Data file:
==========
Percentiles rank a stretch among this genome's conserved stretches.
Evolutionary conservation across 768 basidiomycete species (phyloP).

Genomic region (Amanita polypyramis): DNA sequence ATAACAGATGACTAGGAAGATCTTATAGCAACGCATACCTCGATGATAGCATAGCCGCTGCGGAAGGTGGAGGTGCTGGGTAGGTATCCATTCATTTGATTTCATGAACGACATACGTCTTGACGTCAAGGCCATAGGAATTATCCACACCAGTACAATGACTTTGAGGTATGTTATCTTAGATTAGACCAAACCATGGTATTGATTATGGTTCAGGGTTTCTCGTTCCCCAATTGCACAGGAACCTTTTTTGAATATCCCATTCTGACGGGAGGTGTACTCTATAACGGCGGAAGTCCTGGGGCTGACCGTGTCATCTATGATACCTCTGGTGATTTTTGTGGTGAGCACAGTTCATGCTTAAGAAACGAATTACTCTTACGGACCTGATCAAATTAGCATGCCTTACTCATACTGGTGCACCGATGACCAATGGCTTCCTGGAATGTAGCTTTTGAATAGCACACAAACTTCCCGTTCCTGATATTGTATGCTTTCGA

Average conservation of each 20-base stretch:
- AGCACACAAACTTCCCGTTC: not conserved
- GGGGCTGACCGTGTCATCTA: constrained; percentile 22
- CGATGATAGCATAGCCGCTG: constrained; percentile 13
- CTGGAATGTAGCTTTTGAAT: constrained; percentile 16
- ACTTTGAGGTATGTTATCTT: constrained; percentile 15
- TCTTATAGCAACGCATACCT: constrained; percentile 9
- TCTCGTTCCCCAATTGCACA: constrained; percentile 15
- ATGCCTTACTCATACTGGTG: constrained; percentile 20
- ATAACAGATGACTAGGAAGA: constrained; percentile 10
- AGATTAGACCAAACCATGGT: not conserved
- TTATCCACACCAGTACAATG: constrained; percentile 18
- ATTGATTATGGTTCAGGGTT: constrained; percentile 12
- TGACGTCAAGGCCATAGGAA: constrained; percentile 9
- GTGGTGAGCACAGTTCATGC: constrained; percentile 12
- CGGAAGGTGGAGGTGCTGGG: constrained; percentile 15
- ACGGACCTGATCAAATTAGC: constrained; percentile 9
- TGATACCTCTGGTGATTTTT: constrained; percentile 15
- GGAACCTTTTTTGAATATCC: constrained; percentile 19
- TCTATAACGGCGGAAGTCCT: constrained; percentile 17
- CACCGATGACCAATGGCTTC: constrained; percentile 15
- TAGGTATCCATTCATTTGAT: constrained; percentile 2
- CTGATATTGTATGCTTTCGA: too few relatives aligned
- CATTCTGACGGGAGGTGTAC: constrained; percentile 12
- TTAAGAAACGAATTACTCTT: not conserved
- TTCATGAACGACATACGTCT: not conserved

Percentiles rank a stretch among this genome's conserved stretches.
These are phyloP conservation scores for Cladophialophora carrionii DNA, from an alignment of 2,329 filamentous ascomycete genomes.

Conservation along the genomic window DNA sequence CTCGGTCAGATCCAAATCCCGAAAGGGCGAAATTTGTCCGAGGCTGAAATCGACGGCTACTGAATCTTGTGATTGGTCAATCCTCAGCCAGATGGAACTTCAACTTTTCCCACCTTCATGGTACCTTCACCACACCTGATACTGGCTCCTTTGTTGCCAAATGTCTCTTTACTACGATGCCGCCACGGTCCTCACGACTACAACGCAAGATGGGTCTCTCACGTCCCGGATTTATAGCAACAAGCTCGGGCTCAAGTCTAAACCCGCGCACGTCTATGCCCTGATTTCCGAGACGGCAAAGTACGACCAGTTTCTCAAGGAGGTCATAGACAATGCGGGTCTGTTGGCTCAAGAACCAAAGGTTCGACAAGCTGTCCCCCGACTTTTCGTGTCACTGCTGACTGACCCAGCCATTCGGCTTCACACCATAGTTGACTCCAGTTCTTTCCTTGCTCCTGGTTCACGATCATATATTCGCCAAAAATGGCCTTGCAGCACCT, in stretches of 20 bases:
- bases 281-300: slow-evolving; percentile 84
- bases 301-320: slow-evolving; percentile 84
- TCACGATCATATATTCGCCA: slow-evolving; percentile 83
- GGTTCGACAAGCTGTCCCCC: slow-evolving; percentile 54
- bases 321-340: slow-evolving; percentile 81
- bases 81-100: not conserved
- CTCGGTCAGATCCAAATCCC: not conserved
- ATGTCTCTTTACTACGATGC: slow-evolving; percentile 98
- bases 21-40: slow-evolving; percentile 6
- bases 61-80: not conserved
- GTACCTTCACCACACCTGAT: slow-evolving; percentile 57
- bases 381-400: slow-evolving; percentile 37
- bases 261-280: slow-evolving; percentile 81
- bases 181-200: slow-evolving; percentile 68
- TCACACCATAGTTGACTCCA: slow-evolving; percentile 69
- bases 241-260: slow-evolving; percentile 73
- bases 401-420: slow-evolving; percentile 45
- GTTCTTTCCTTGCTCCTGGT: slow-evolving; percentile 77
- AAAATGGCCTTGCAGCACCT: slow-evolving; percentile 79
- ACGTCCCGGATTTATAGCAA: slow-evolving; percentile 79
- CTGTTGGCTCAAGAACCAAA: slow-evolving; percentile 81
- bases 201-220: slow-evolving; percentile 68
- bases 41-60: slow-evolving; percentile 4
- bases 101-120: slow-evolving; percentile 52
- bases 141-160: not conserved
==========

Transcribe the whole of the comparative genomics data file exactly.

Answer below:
Percentiles rank a stretch among this genome's conserved stretches.
Evolutionary conservation across 768 basidiomycete species (phyloP).

Genomic region (Amanita polypyramis): DNA sequence ATAACAGATGACTAGGAAGATCTTATAGCAACGCATACCTCGATGATAGCATAGCCGCTGCGGAAGGTGGAGGTGCTGGGTAGGTATCCATTCATTTGATTTCATGAACGACATACGTCTTGACGTCAAGGCCATAGGAATTATCCACACCAGTACAATGACTTTGAGGTATGTTATCTTAGATTAGACCAAACCATGGTATTGATTATGGTTCAGGGTTTCTCGTTCCCCAATTGCACAGGAACCTTTTTTGAATATCCCATTCTGACGGGAGGTGTACTCTATAACGGCGGAAGTCCTGGGGCTGACCGTGTCATCTATGATACCTCTGGTGATTTTTGTGGTGAGCACAGTTCATGCTTAAGAAACGAATTACTCTTACGGACCTGATCAAATTAGCATGCCTTACTCATACTGGTGCACCGATGACCAATGGCTTCCTGGAATGTAGCTTTTGAATAGCACACAAACTTCCCGTTCCTGATATTGTATGCTTTCGA

Average conservation of each 20-base stretch:
- AGCACACAAACTTCCCGTTC: not conserved
- GGGGCTGACCGTGTCATCTA: constrained; percentile 22
- CGATGATAGCATAGCCGCTG: constrained; percentile 13
- CTGGAATGTAGCTTTTGAAT: constrained; percentile 16
- ACTTTGAGGTATGTTATCTT: constrained; percentile 15
- TCTTATAGCAACGCATACCT: constrained; percentile 9
- TCTCGTTCCCCAATTGCACA: constrained; percentile 15
- ATGCCTTACTCATACTGGTG: constrained; percentile 20
- ATAACAGATGACTAGGAAGA: constrained; percentile 10
- AGATTAGACCAAACCATGGT: not conserved
- TTATCCACACCAGTACAATG: constrained; percentile 18
- ATTGATTATGGTTCAGGGTT: constrained; percentile 12
- TGACGTCAAGGCCATAGGAA: constrained; percentile 9
- GTGGTGAGCACAGTTCATGC: constrained; percentile 12
- CGGAAGGTGGAGGTGCTGGG: constrained; percentile 15
- ACGGACCTGATCAAATTAGC: constrained; percentile 9
- TGATACCTCTGGTGATTTTT: constrained; percentile 15
- GGAACCTTTTTTGAATATCC: constrained; percentile 19
- TCTATAACGGCGGAAGTCCT: constrained; percentile 17
- CACCGATGACCAATGGCTTC: constrained; percentile 15
- TAGGTATCCATTCATTTGAT: constrained; percentile 2
- CTGATATTGTATGCTTTCGA: too few relatives aligned
- CATTCTGACGGGAGGTGTAC: constrained; percentile 12
- TTAAGAAACGAATTACTCTT: not conserved
- TTCATGAACGACATACGTCT: not conserved

Percentiles rank a stretch among this genome's conserved stretches.
These are phyloP conservation scores for Cladophialophora carrionii DNA, from an alignment of 2,329 filamentous ascomycete genomes.

Conservation along the genomic window DNA sequence CTCGGTCAGATCCAAATCCCGAAAGGGCGAAATTTGTCCGAGGCTGAAATCGACGGCTACTGAATCTTGTGATTGGTCAATCCTCAGCCAGATGGAACTTCAACTTTTCCCACCTTCATGGTACCTTCACCACACCTGATACTGGCTCCTTTGTTGCCAAATGTCTCTTTACTACGATGCCGCCACGGTCCTCACGACTACAACGCAAGATGGGTCTCTCACGTCCCGGATTTATAGCAACAAGCTCGGGCTCAAGTCTAAACCCGCGCACGTCTATGCCCTGATTTCCGAGACGGCAAAGTACGACCAGTTTCTCAAGGAGGTCATAGACAATGCGGGTCTGTTGGCTCAAGAACCAAAGGTTCGACAAGCTGTCCCCCGACTTTTCGTGTCACTGCTGACTGACCCAGCCATTCGGCTTCACACCATAGTTGACTCCAGTTCTTTCCTTGCTCCTGGTTCACGATCATATATTCGCCAAAAATGGCCTTGCAGCACCT, in stretches of 20 bases:
- bases 281-300: slow-evolving; percentile 84
- bases 301-320: slow-evolving; percentile 84
- TCACGATCATATATTCGCCA: slow-evolving; percentile 83
- GGTTCGACAAGCTGTCCCCC: slow-evolving; percentile 54
- bases 321-340: slow-evolving; percentile 81
- bases 81-100: not conserved
- CTCGGTCAGATCCAAATCCC: not conserved
- ATGTCTCTTTACTACGATGC: slow-evolving; percentile 98
- bases 21-40: slow-evolving; percentile 6
- bases 61-80: not conserved
- GTACCTTCACCACACCTGAT: slow-evolving; percentile 57
- bases 381-400: slow-evolving; percentile 37
- bases 261-280: slow-evolving; percentile 81
- bases 181-200: slow-evolving; percentile 68
- TCACACCATAGTTGACTCCA: slow-evolving; percentile 69
- bases 241-260: slow-evolving; percentile 73
- bases 401-420: slow-evolving; percentile 45
- GTTCTTTCCTTGCTCCTGGT: slow-evolving; percentile 77
- AAAATGGCCTTGCAGCACCT: slow-evolving; percentile 79
- ACGTCCCGGATTTATAGCAA: slow-evolving; percentile 79
- CTGTTGGCTCAAGAACCAAA: slow-evolving; percentile 81
- bases 201-220: slow-evolving; percentile 68
- bases 41-60: slow-evolving; percentile 4
- bases 101-120: slow-evolving; percentile 52
- bases 141-160: not conserved